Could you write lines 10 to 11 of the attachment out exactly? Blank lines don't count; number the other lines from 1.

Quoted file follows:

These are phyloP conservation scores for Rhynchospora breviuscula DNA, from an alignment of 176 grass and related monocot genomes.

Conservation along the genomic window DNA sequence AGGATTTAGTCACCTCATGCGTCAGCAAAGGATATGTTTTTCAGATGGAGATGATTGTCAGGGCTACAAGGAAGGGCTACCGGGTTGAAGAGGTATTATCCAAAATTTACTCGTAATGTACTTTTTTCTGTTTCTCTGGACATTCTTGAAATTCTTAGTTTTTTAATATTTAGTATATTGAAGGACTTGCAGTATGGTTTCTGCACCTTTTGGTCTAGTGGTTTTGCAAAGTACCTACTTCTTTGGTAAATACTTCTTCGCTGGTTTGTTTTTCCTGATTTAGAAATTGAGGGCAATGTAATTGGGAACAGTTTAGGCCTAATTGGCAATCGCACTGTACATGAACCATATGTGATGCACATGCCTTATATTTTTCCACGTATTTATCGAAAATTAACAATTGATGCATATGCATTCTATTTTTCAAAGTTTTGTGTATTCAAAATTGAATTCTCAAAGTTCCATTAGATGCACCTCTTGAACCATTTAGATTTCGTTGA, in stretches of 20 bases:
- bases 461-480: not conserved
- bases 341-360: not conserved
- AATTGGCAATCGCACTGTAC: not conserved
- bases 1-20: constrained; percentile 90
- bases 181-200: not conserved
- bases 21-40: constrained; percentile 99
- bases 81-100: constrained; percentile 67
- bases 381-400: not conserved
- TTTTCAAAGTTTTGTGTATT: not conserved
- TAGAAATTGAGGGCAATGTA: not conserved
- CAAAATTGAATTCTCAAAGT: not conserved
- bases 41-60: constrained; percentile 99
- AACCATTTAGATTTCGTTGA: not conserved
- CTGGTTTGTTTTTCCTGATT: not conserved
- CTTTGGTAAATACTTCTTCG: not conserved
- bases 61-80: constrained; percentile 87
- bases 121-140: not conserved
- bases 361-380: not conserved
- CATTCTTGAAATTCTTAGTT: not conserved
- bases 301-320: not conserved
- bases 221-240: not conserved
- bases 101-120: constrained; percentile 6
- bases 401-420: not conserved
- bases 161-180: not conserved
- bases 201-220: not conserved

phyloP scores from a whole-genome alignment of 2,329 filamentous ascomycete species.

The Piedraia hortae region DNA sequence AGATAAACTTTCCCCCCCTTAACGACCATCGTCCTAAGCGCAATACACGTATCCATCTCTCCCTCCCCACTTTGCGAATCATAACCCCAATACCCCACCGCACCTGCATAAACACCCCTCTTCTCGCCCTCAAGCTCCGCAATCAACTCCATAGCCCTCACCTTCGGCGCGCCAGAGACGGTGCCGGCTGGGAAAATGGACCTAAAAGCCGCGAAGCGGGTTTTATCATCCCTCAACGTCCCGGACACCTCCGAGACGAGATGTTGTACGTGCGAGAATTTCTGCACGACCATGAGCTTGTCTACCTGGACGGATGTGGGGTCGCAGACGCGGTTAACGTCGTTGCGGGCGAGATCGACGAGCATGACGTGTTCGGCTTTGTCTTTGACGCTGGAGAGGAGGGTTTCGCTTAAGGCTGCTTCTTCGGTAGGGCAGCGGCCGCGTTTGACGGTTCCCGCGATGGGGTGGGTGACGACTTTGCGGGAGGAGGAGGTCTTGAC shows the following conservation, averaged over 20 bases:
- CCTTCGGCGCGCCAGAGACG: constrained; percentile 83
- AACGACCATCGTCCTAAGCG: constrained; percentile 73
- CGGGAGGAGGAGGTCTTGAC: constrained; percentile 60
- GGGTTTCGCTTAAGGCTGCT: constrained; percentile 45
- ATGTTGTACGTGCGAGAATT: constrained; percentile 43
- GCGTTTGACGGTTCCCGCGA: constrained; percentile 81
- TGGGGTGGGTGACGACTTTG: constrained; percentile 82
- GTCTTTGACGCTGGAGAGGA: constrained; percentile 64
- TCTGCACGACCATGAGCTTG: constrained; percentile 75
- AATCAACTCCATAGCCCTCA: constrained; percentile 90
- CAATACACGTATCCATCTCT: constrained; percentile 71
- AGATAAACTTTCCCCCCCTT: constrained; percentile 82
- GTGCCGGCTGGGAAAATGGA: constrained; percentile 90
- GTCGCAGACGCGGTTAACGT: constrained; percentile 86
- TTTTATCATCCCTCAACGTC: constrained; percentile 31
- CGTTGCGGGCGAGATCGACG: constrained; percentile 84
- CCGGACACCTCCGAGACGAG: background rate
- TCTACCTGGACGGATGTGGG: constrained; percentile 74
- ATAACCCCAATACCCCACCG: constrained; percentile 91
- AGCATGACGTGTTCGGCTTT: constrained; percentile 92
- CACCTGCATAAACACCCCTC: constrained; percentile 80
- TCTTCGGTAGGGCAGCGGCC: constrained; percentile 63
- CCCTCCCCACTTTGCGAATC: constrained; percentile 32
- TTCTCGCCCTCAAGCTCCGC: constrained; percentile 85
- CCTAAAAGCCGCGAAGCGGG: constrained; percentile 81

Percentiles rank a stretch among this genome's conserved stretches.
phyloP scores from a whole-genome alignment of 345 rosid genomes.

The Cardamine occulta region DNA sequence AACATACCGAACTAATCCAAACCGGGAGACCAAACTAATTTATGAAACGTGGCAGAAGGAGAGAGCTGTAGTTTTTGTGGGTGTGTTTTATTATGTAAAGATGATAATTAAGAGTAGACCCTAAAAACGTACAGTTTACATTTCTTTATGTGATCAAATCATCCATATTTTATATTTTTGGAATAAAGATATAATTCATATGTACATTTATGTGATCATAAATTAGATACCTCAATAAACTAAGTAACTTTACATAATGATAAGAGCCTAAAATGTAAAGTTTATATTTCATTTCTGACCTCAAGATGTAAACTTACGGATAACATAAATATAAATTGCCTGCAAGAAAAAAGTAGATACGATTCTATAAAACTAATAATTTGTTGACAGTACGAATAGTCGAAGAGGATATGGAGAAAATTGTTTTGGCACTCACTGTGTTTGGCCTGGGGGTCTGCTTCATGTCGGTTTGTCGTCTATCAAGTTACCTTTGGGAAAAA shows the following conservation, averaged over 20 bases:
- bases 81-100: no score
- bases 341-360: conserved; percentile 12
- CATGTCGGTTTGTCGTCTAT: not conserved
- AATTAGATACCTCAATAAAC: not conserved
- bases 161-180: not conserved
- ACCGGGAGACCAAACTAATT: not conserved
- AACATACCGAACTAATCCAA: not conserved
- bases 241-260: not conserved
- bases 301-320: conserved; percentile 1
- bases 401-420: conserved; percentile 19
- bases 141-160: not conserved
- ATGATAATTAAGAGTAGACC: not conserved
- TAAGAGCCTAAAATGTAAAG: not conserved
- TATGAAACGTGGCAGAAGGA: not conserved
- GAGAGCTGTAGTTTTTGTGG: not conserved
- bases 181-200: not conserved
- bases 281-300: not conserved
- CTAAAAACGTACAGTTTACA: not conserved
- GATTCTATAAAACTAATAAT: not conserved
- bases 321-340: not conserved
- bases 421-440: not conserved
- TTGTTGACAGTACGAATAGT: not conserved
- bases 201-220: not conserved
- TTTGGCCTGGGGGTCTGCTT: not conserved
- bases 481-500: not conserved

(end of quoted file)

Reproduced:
- bases 381-400: not conserved
- TTTTCAAAGTTTTGTGTATT: not conserved